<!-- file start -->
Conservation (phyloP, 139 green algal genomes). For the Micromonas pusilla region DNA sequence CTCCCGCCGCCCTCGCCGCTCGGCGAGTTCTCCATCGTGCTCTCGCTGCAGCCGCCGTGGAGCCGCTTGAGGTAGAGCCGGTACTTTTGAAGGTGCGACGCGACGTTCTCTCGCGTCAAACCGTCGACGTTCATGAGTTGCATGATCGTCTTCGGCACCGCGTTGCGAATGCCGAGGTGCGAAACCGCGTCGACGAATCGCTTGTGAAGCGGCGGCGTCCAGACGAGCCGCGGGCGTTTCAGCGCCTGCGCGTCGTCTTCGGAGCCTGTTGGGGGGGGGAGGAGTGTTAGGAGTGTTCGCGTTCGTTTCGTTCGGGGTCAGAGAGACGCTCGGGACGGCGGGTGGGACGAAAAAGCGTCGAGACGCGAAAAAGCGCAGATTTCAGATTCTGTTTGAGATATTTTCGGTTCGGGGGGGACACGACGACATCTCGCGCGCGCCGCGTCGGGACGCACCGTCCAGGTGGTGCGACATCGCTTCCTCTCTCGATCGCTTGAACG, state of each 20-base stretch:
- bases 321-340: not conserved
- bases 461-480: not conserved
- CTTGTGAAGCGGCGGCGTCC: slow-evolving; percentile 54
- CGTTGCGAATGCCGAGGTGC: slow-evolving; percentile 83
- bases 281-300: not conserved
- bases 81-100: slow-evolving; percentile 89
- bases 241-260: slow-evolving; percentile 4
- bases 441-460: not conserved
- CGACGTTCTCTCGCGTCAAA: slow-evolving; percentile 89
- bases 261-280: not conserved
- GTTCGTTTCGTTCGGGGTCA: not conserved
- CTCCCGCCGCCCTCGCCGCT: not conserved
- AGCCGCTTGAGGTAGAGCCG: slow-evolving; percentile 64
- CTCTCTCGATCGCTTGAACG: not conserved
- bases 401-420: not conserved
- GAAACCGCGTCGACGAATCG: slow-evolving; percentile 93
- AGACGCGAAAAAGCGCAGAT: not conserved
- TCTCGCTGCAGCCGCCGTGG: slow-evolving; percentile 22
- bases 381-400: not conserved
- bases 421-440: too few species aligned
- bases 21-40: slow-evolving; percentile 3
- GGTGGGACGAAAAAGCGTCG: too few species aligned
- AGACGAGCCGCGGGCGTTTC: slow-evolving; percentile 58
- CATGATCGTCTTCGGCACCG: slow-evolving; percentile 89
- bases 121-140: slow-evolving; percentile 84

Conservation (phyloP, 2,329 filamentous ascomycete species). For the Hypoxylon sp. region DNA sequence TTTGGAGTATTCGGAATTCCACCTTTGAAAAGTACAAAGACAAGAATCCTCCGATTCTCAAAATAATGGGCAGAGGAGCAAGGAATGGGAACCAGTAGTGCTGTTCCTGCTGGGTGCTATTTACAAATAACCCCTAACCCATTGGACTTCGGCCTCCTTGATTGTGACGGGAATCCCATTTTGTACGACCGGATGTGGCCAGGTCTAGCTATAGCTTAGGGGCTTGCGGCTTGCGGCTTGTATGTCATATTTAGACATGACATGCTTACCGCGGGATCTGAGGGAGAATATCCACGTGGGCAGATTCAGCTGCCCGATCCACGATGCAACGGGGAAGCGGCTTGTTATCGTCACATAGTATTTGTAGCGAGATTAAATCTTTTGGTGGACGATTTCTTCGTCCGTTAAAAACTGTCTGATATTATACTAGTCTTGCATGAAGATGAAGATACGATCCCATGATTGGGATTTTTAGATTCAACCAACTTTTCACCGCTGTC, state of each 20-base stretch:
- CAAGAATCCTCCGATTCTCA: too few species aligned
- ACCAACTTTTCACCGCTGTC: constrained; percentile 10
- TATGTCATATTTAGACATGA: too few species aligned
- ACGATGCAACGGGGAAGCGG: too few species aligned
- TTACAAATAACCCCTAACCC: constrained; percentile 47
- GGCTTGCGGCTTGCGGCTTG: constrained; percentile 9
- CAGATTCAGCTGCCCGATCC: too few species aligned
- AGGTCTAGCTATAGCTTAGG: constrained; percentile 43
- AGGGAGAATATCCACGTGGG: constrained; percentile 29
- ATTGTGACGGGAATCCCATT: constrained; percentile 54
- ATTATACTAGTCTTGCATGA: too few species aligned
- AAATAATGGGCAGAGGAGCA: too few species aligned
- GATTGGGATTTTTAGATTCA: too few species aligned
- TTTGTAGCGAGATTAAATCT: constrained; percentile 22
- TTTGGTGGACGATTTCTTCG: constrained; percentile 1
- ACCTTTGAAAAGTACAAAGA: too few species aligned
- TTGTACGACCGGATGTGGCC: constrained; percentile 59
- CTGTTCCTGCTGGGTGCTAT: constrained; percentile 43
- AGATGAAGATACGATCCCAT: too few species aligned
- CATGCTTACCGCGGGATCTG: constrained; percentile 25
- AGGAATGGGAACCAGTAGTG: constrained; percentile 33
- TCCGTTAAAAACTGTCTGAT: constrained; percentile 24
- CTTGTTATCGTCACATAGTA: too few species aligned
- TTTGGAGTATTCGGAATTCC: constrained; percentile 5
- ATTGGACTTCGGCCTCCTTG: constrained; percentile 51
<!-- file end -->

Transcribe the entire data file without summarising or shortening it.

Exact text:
Conservation (phyloP, 139 green algal genomes). For the Micromonas pusilla region DNA sequence CTCCCGCCGCCCTCGCCGCTCGGCGAGTTCTCCATCGTGCTCTCGCTGCAGCCGCCGTGGAGCCGCTTGAGGTAGAGCCGGTACTTTTGAAGGTGCGACGCGACGTTCTCTCGCGTCAAACCGTCGACGTTCATGAGTTGCATGATCGTCTTCGGCACCGCGTTGCGAATGCCGAGGTGCGAAACCGCGTCGACGAATCGCTTGTGAAGCGGCGGCGTCCAGACGAGCCGCGGGCGTTTCAGCGCCTGCGCGTCGTCTTCGGAGCCTGTTGGGGGGGGGAGGAGTGTTAGGAGTGTTCGCGTTCGTTTCGTTCGGGGTCAGAGAGACGCTCGGGACGGCGGGTGGGACGAAAAAGCGTCGAGACGCGAAAAAGCGCAGATTTCAGATTCTGTTTGAGATATTTTCGGTTCGGGGGGGACACGACGACATCTCGCGCGCGCCGCGTCGGGACGCACCGTCCAGGTGGTGCGACATCGCTTCCTCTCTCGATCGCTTGAACG, state of each 20-base stretch:
- bases 321-340: not conserved
- bases 461-480: not conserved
- CTTGTGAAGCGGCGGCGTCC: slow-evolving; percentile 54
- CGTTGCGAATGCCGAGGTGC: slow-evolving; percentile 83
- bases 281-300: not conserved
- bases 81-100: slow-evolving; percentile 89
- bases 241-260: slow-evolving; percentile 4
- bases 441-460: not conserved
- CGACGTTCTCTCGCGTCAAA: slow-evolving; percentile 89
- bases 261-280: not conserved
- GTTCGTTTCGTTCGGGGTCA: not conserved
- CTCCCGCCGCCCTCGCCGCT: not conserved
- AGCCGCTTGAGGTAGAGCCG: slow-evolving; percentile 64
- CTCTCTCGATCGCTTGAACG: not conserved
- bases 401-420: not conserved
- GAAACCGCGTCGACGAATCG: slow-evolving; percentile 93
- AGACGCGAAAAAGCGCAGAT: not conserved
- TCTCGCTGCAGCCGCCGTGG: slow-evolving; percentile 22
- bases 381-400: not conserved
- bases 421-440: too few species aligned
- bases 21-40: slow-evolving; percentile 3
- GGTGGGACGAAAAAGCGTCG: too few species aligned
- AGACGAGCCGCGGGCGTTTC: slow-evolving; percentile 58
- CATGATCGTCTTCGGCACCG: slow-evolving; percentile 89
- bases 121-140: slow-evolving; percentile 84

Conservation (phyloP, 2,329 filamentous ascomycete species). For the Hypoxylon sp. region DNA sequence TTTGGAGTATTCGGAATTCCACCTTTGAAAAGTACAAAGACAAGAATCCTCCGATTCTCAAAATAATGGGCAGAGGAGCAAGGAATGGGAACCAGTAGTGCTGTTCCTGCTGGGTGCTATTTACAAATAACCCCTAACCCATTGGACTTCGGCCTCCTTGATTGTGACGGGAATCCCATTTTGTACGACCGGATGTGGCCAGGTCTAGCTATAGCTTAGGGGCTTGCGGCTTGCGGCTTGTATGTCATATTTAGACATGACATGCTTACCGCGGGATCTGAGGGAGAATATCCACGTGGGCAGATTCAGCTGCCCGATCCACGATGCAACGGGGAAGCGGCTTGTTATCGTCACATAGTATTTGTAGCGAGATTAAATCTTTTGGTGGACGATTTCTTCGTCCGTTAAAAACTGTCTGATATTATACTAGTCTTGCATGAAGATGAAGATACGATCCCATGATTGGGATTTTTAGATTCAACCAACTTTTCACCGCTGTC, state of each 20-base stretch:
- CAAGAATCCTCCGATTCTCA: too few species aligned
- ACCAACTTTTCACCGCTGTC: constrained; percentile 10
- TATGTCATATTTAGACATGA: too few species aligned
- ACGATGCAACGGGGAAGCGG: too few species aligned
- TTACAAATAACCCCTAACCC: constrained; percentile 47
- GGCTTGCGGCTTGCGGCTTG: constrained; percentile 9
- CAGATTCAGCTGCCCGATCC: too few species aligned
- AGGTCTAGCTATAGCTTAGG: constrained; percentile 43
- AGGGAGAATATCCACGTGGG: constrained; percentile 29
- ATTGTGACGGGAATCCCATT: constrained; percentile 54
- ATTATACTAGTCTTGCATGA: too few species aligned
- AAATAATGGGCAGAGGAGCA: too few species aligned
- GATTGGGATTTTTAGATTCA: too few species aligned
- TTTGTAGCGAGATTAAATCT: constrained; percentile 22
- TTTGGTGGACGATTTCTTCG: constrained; percentile 1
- ACCTTTGAAAAGTACAAAGA: too few species aligned
- TTGTACGACCGGATGTGGCC: constrained; percentile 59
- CTGTTCCTGCTGGGTGCTAT: constrained; percentile 43
- AGATGAAGATACGATCCCAT: too few species aligned
- CATGCTTACCGCGGGATCTG: constrained; percentile 25
- AGGAATGGGAACCAGTAGTG: constrained; percentile 33
- TCCGTTAAAAACTGTCTGAT: constrained; percentile 24
- CTTGTTATCGTCACATAGTA: too few species aligned
- TTTGGAGTATTCGGAATTCC: constrained; percentile 5
- ATTGGACTTCGGCCTCCTTG: constrained; percentile 51